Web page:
during the missile crisis, but in everything he does, whether it's vietnam policy, tax policy, civil rights, constantly thinking about how will this play out and how is this going to look? i would very carefully draw the distinction between that and partisan politics in a superficial sense. i do not believe he was partisan in the superficial sense that we like to talk about that was a political decision and things like that, and a lot of the time -- we mean that superficially as a partisan way, but in a much deeper way, i think he was absolutely aware of the political ramifications, but it just wasn't -- he was careful, for instance, to brief dwight eisenhower, at that point, one the leading republican figures, gave him special briefings in the crisis, called him on the tfn, we have those recordings. he sent the cia director, director of central intelligence, john mccohen, tight in republican party politics at this point, sent him to brief eisenhower. whenever there were -- he was briefing congressional leaders, it was a bipartisan affair, not getting democratic leaders on the phone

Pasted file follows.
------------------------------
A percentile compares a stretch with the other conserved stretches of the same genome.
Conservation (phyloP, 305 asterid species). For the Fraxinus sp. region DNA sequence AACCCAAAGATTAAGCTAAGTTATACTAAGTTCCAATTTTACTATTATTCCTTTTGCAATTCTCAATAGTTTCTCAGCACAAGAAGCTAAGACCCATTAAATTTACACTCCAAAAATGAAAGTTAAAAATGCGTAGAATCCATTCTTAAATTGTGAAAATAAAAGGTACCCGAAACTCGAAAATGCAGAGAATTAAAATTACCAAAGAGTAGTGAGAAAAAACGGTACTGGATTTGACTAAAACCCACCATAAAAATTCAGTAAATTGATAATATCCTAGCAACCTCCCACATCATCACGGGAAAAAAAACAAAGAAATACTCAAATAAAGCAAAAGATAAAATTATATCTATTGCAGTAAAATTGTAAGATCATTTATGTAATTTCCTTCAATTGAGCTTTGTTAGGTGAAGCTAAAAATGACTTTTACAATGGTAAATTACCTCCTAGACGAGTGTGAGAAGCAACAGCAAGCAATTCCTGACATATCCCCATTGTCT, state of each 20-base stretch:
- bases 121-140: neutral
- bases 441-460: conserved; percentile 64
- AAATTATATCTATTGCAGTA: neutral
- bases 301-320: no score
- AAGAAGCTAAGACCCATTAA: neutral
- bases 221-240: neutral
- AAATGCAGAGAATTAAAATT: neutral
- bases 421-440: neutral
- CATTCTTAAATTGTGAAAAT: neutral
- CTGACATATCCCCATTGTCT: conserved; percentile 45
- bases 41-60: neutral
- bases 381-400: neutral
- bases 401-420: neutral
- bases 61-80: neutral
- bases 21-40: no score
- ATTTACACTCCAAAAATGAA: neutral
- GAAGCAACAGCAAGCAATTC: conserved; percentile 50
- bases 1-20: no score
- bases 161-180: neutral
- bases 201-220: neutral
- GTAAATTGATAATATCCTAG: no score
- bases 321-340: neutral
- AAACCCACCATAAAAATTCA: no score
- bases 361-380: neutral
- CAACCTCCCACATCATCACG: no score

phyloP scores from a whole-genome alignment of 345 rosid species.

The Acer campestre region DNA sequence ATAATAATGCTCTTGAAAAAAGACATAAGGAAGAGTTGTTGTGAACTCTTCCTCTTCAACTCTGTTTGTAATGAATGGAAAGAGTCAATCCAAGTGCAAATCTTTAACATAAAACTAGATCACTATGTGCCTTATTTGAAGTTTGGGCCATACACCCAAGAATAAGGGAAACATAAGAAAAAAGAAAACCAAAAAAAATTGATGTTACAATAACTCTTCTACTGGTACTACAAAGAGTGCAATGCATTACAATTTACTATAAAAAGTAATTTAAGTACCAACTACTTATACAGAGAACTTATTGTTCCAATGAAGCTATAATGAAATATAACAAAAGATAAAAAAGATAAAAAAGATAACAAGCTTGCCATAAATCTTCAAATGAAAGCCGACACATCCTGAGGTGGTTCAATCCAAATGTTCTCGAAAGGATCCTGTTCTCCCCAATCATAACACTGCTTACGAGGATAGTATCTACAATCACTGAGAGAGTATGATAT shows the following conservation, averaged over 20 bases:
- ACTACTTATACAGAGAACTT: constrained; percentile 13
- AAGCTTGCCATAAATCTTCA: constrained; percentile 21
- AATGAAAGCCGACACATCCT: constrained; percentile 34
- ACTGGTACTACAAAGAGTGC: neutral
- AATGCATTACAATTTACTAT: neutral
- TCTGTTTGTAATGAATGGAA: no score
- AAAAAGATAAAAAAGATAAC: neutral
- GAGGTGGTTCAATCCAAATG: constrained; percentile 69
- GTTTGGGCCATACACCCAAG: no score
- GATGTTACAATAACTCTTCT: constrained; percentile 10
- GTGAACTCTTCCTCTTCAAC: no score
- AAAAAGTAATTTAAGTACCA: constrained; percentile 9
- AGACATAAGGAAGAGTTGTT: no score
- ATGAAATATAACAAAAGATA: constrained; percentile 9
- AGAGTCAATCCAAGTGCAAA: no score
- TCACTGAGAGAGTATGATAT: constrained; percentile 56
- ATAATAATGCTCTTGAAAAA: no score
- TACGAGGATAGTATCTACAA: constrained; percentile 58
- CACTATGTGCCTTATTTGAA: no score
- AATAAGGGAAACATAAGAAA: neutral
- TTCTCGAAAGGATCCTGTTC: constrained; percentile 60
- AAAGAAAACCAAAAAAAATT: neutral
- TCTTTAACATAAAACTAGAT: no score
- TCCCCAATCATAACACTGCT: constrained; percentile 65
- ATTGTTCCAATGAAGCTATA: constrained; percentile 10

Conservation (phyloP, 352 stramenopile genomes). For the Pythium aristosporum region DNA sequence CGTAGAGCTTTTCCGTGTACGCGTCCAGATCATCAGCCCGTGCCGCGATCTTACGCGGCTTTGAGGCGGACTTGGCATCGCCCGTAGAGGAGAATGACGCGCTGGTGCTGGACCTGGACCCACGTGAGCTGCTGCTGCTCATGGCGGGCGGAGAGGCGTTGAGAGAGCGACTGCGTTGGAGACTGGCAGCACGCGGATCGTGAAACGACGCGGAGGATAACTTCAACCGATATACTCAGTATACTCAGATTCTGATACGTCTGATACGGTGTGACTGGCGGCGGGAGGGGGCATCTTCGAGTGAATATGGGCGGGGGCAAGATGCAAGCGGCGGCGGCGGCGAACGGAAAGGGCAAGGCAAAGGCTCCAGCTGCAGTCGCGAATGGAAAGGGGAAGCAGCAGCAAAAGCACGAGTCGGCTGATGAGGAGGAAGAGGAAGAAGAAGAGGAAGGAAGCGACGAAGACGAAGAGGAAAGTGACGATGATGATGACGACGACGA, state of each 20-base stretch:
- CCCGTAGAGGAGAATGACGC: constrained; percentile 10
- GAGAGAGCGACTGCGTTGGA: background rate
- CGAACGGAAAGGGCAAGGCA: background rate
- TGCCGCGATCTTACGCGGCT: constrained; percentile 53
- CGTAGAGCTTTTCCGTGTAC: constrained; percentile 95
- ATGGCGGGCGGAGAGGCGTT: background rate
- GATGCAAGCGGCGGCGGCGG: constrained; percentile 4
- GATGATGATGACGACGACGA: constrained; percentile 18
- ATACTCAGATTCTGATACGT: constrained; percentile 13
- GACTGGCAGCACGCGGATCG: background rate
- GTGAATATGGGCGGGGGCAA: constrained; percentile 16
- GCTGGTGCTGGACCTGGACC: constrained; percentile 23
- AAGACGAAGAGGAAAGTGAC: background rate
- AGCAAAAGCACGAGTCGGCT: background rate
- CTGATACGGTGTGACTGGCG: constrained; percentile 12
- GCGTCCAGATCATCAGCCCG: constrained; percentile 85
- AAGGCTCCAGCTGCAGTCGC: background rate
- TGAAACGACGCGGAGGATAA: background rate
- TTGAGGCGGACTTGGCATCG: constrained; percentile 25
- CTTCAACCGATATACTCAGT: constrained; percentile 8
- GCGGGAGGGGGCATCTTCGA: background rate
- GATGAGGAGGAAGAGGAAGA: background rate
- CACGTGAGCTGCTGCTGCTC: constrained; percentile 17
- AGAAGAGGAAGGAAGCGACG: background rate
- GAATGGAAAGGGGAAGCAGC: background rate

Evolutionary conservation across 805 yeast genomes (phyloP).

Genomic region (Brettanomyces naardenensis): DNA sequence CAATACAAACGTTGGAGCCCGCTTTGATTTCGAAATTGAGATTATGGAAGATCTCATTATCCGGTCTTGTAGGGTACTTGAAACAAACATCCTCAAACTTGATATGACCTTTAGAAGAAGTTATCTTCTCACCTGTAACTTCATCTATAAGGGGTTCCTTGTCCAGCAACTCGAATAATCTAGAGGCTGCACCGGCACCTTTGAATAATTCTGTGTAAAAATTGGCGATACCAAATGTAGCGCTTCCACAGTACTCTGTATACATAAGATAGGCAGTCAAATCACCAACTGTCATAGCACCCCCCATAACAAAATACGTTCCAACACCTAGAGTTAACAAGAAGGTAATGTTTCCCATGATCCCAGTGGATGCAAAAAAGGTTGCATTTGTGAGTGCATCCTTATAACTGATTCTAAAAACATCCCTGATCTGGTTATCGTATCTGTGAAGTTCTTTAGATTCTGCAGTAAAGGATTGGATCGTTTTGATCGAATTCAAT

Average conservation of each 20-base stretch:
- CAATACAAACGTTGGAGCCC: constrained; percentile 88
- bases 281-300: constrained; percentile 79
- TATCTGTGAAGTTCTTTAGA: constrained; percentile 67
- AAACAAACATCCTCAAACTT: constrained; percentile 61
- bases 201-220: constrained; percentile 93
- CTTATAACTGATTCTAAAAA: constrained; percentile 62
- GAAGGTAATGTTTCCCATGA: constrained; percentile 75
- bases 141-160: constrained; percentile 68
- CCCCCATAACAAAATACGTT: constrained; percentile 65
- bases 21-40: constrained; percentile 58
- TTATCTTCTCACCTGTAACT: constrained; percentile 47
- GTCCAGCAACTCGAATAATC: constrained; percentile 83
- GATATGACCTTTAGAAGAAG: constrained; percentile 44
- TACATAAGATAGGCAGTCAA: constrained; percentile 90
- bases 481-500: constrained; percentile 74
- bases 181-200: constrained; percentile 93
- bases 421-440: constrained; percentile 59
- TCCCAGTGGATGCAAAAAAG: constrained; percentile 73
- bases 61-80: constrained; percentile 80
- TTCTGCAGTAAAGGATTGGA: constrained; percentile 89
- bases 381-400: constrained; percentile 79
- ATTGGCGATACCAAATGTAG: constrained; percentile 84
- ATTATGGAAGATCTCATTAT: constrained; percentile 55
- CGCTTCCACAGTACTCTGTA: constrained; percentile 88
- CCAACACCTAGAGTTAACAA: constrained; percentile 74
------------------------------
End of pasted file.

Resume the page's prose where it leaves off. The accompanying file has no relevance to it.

in the missile crisis that everything he does with its the it non-policy, civil rights, he's constantly thinking about how is this going to play out? but i would draw the distinction between that and partisan politics in a superficial sense. i argue in the book they do not believe that he was partisan and the super said delete a superficial sense we dhaka that there was a political decision and things like that and a lot of the time we mean that very superficially but in a deeper way i think that he was absolutely aware of the ramifications but he was very careful for instance to brief the white eisenhower who at the plant was one of the leading republican takers and he gave him special briefings during the crisis and called him up on the telephone. he was sending john mccallum, the cia director of the center of intelligence come he would send john, who was very tight in the republican politics at this point, she would send him to advise. whenever there were -- he was reading the congressional leaders a was a bipartisan. he wasn't getting the democratic leaders on the phones giving them privileg